It was a different story with Fia. The web was my connection to the world. I would spend hours giving and getting advice from moms. I’d scour blogs and read everything from sleep training to reflux. I’d write about my own mental health. I’ve often said it wasn’t my husband or my therapist who pulled me through those early months. It was other moms. Many of whom I never met in person.
So it’s no surprise a recent study says that new moms who are in the blogosphere feel more connected, less alone, less stressed, even less depressed.
“That potentially is going to spill out into other aspects of their well being, including their marital relationship with their partner, the ways that they’re feeling about their parenting stress, and eventually into their levels of depression,” says Brandon T. McDaniel, graduate student in human development and family studies, Penn State.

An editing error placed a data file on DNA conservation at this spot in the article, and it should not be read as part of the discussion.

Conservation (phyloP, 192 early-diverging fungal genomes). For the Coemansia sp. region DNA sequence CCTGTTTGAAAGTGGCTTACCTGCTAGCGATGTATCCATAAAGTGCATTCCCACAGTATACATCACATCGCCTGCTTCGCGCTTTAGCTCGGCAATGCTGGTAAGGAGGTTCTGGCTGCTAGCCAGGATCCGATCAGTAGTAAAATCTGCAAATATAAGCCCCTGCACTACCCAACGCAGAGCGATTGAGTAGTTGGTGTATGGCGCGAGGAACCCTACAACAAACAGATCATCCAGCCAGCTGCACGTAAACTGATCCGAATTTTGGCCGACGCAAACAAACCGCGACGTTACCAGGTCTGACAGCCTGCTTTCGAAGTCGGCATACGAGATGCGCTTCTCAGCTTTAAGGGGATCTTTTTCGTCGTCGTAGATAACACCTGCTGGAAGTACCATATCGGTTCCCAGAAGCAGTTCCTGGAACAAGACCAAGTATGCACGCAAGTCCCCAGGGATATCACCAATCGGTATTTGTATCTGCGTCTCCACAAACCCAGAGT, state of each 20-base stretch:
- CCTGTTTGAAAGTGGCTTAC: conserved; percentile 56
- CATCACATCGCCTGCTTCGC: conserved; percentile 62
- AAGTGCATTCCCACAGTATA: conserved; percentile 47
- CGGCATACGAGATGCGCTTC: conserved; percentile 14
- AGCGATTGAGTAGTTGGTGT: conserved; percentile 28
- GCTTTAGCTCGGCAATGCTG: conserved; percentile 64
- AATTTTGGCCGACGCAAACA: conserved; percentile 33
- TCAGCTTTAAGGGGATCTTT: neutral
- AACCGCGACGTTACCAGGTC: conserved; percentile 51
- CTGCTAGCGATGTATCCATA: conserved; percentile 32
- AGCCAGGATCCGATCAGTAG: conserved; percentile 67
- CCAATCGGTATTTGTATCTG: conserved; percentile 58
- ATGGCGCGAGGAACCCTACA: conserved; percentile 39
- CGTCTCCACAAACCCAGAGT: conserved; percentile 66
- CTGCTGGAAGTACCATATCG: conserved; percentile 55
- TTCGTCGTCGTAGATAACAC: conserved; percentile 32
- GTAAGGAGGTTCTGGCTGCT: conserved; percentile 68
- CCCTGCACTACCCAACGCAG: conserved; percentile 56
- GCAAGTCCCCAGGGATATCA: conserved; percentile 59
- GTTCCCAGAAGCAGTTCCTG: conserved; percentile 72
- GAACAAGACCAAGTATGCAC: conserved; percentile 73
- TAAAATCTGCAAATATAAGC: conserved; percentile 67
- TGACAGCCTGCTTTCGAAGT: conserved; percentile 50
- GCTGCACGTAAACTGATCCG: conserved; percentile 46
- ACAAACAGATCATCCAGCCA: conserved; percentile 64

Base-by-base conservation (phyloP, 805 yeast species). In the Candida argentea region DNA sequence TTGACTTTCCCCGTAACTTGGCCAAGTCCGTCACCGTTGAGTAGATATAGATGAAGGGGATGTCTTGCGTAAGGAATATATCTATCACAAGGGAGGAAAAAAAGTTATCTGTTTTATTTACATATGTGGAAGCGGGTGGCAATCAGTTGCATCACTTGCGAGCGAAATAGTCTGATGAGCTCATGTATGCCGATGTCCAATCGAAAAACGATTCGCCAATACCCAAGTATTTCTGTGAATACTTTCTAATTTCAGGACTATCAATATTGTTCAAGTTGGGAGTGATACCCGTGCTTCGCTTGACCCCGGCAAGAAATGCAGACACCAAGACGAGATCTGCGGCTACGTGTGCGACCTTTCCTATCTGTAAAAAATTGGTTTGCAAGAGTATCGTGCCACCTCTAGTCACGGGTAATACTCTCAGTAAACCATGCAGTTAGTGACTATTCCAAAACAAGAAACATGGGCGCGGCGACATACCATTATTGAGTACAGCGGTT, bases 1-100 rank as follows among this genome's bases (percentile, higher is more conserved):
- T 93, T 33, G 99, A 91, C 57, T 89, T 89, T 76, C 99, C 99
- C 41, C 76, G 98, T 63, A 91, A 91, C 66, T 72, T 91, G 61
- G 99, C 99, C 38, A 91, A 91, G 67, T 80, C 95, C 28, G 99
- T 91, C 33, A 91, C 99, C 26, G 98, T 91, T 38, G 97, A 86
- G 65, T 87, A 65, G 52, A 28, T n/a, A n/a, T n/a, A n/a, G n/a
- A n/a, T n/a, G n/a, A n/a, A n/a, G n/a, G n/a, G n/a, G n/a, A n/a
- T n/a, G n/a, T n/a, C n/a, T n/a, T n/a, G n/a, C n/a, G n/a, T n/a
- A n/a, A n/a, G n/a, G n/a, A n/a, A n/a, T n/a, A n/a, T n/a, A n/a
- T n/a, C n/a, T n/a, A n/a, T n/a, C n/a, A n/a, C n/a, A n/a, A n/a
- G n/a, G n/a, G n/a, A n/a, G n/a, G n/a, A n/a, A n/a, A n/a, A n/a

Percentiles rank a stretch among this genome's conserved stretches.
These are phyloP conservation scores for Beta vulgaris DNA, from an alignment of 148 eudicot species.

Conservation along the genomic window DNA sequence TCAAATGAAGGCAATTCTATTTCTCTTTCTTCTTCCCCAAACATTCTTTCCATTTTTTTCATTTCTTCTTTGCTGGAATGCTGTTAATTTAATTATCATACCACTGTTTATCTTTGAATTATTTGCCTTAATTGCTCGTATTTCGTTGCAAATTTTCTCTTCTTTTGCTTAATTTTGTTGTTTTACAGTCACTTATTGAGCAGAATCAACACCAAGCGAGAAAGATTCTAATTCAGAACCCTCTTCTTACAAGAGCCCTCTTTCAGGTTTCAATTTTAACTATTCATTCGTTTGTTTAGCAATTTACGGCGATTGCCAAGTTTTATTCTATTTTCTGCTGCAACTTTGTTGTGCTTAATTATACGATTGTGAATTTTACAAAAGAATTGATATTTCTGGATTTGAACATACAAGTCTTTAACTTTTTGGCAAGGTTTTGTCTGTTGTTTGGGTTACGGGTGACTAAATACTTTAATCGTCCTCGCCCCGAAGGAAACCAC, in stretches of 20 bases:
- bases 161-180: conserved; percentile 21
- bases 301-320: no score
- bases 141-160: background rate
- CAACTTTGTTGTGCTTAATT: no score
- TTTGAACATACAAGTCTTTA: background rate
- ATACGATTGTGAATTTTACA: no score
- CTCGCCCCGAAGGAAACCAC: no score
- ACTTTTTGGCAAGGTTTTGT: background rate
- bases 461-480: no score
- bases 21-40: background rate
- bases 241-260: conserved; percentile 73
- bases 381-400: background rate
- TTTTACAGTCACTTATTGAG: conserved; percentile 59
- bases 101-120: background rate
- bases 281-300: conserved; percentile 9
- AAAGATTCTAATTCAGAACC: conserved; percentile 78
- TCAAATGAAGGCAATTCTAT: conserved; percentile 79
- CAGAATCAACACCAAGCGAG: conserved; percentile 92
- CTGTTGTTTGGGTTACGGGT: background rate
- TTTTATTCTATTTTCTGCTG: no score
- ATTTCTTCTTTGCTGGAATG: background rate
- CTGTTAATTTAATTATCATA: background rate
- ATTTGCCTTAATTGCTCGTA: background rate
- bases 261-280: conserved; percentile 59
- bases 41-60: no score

He and his colleagues at Brigham Young University surveyed 157 new mothers who had babies under 18 months. They asked about their use of media, both in terms of blogging and social media like Facebook. The social media aspect didn’t have much impact. But writing and reading blogs did. I think therein lies the difference.
When you are texting and checking your phone all day for emails, your mind spins. You feel less-connected to just about everything. It becomes an addiction. When you’re blogging or reading blogs you feel more a part of something. I’m not tooting my own horn here. For me, the phone is my addiction, the blog is my salvation.
I think the author of the study explained it well. He pointed out several potential benefits for new mothers who blog:
- It gives moms a way to connect with family and friends who live far away.
- It gives moms a creative outlet. They can showcase their hobbies and accomplishments, especially the stay-at-home moms.
Both of these make sense to me. We moms often struggle with feeling under-appreciated. I know my blog gives me a sense of self that I may have lost otherwise.